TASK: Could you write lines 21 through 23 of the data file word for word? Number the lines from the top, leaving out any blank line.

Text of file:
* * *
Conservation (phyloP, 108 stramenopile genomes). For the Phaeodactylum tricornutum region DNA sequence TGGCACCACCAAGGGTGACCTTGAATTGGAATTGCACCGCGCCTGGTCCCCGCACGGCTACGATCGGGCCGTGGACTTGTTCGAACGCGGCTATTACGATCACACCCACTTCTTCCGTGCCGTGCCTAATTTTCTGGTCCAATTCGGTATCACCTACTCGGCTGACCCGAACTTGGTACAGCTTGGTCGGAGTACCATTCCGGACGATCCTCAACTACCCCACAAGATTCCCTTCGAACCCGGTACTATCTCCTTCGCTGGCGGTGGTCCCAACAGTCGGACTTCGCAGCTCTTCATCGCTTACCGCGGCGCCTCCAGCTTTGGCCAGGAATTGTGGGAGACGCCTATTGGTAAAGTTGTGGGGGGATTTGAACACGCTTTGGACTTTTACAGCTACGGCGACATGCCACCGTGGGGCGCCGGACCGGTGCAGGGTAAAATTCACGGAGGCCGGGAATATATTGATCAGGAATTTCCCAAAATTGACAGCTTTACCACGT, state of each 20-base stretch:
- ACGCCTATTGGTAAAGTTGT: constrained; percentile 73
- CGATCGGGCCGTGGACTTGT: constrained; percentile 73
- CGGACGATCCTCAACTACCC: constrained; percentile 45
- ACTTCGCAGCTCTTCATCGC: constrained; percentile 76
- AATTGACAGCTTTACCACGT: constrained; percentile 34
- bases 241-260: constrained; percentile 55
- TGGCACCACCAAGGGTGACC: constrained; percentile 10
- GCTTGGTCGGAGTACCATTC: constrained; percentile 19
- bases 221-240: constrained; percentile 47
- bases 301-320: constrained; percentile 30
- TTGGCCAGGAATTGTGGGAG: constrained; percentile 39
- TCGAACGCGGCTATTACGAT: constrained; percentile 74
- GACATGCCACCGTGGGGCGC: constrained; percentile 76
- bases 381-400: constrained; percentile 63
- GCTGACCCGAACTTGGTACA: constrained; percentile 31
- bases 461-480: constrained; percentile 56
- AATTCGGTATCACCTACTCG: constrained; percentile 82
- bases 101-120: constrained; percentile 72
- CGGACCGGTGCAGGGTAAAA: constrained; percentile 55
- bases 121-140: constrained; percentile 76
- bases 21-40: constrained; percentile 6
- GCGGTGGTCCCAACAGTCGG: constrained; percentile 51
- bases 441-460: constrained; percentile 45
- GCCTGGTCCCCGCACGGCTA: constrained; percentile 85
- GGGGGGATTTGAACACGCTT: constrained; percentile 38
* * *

- bases 121-140: constrained; percentile 76
- bases 21-40: constrained; percentile 6
- GCGGTGGTCCCAACAGTCGG: constrained; percentile 51